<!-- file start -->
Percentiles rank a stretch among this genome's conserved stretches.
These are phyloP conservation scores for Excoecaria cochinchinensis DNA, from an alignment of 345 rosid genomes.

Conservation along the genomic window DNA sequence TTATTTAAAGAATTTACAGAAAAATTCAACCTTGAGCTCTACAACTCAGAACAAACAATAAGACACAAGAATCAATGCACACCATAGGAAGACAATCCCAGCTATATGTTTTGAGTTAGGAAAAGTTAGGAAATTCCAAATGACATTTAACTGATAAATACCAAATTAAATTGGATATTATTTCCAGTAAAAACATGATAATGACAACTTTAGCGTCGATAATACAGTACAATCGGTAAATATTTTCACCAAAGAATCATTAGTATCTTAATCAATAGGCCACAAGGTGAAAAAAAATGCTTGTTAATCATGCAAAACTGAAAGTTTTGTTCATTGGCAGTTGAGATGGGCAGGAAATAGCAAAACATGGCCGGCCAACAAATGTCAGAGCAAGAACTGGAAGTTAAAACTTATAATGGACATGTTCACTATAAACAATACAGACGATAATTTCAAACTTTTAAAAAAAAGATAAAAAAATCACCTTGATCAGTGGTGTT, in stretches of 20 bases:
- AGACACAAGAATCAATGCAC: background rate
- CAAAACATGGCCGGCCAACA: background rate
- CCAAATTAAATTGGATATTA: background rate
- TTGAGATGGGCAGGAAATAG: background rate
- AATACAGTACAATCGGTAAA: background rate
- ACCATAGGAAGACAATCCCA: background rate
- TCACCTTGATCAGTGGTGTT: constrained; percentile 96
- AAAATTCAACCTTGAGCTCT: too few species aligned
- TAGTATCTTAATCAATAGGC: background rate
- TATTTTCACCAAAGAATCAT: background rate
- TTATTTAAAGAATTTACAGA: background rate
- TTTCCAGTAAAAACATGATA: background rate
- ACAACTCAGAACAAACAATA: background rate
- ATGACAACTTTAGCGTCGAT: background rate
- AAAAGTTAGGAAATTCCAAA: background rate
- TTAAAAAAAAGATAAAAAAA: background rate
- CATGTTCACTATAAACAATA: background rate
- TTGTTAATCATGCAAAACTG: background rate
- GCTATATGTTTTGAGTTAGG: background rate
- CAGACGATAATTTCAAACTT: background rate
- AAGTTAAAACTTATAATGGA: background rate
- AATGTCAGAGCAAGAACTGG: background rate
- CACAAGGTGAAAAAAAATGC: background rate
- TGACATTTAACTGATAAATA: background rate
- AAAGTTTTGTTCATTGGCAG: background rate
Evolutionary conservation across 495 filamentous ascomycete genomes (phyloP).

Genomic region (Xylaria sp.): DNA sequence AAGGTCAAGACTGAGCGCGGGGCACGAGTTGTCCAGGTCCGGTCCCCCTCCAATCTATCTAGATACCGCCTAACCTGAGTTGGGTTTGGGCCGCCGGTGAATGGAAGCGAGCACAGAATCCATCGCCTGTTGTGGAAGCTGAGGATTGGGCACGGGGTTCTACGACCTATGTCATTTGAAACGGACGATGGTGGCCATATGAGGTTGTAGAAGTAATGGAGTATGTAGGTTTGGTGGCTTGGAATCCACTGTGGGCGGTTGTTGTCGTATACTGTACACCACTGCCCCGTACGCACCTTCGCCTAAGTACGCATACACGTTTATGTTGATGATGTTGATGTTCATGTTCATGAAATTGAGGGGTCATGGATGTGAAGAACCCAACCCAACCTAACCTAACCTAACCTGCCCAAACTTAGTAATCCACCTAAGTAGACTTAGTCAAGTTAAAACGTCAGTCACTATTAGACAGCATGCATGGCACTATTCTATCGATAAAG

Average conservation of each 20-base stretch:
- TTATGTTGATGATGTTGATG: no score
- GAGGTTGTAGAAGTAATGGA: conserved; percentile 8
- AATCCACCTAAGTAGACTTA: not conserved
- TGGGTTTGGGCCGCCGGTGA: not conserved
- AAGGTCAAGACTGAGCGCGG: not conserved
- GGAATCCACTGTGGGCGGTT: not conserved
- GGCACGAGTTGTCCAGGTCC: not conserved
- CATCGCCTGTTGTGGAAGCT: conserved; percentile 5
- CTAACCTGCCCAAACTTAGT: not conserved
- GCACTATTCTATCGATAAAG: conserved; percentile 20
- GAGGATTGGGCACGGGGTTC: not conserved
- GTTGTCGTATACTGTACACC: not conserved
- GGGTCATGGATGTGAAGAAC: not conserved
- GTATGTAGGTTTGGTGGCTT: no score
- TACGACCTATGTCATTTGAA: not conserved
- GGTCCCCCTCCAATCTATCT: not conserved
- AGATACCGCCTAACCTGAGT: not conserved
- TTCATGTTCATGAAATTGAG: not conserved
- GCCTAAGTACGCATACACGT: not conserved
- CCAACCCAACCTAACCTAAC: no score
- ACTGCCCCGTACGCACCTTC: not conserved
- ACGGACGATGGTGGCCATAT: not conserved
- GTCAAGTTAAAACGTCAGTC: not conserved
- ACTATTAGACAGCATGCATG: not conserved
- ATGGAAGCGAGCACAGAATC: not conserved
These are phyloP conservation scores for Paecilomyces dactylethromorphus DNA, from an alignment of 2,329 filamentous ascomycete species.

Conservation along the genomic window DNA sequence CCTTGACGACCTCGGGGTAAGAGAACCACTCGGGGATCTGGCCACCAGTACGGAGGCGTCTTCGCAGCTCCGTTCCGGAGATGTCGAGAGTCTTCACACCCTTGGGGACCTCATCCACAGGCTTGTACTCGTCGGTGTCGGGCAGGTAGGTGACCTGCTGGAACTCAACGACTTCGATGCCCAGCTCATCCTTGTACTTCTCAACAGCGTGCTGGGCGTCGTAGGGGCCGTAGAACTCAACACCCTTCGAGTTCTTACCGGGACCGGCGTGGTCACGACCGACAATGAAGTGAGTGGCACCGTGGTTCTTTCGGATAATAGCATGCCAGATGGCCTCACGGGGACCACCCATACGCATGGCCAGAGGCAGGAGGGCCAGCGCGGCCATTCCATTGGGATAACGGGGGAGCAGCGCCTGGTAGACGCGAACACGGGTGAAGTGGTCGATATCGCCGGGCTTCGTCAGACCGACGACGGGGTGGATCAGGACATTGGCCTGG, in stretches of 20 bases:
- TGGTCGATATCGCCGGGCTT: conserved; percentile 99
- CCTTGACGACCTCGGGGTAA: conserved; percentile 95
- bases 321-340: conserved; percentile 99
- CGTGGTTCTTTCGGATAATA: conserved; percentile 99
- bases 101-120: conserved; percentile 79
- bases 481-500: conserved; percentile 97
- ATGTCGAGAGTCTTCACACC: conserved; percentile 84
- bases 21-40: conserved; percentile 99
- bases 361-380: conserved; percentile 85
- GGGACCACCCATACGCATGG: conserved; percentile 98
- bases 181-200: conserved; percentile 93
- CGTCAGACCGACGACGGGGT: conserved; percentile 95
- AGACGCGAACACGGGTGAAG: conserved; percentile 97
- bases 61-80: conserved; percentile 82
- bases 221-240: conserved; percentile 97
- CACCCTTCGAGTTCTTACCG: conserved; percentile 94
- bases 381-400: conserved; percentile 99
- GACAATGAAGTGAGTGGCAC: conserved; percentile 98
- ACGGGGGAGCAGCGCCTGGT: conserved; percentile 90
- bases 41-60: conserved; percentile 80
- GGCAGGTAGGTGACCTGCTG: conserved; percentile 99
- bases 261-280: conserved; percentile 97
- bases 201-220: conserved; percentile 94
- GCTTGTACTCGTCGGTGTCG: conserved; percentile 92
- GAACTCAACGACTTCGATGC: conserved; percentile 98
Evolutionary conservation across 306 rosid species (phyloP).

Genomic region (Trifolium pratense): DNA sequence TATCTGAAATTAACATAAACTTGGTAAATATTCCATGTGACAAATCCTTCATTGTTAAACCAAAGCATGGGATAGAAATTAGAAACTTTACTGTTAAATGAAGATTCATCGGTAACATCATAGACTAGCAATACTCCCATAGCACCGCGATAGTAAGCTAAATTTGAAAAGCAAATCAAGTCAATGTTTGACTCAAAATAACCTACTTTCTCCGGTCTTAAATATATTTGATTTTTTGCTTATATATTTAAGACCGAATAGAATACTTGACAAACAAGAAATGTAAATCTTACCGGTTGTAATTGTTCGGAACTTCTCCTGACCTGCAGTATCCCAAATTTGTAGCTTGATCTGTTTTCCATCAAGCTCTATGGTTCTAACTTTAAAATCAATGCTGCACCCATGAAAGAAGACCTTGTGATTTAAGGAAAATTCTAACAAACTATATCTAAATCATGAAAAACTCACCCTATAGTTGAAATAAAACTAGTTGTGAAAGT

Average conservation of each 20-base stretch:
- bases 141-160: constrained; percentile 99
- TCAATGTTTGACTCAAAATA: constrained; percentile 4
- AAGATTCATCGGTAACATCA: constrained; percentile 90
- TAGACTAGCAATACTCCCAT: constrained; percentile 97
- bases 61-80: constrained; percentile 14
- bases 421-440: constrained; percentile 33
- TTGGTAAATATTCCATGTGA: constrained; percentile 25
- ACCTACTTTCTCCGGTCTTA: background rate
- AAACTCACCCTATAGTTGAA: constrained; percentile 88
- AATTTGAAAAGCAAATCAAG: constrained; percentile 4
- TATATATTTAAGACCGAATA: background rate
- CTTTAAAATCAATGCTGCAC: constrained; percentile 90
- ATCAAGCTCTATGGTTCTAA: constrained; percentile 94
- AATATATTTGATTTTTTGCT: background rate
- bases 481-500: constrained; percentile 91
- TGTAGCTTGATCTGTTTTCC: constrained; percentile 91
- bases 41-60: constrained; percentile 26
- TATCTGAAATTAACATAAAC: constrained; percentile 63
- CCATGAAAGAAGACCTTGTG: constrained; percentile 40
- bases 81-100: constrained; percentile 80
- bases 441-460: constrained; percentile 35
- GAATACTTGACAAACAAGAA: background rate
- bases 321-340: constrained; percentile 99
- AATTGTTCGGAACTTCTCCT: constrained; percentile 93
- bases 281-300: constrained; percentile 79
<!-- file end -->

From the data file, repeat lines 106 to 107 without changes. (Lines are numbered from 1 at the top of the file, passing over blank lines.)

- bases 81-100: constrained; percentile 80
- bases 441-460: constrained; percentile 35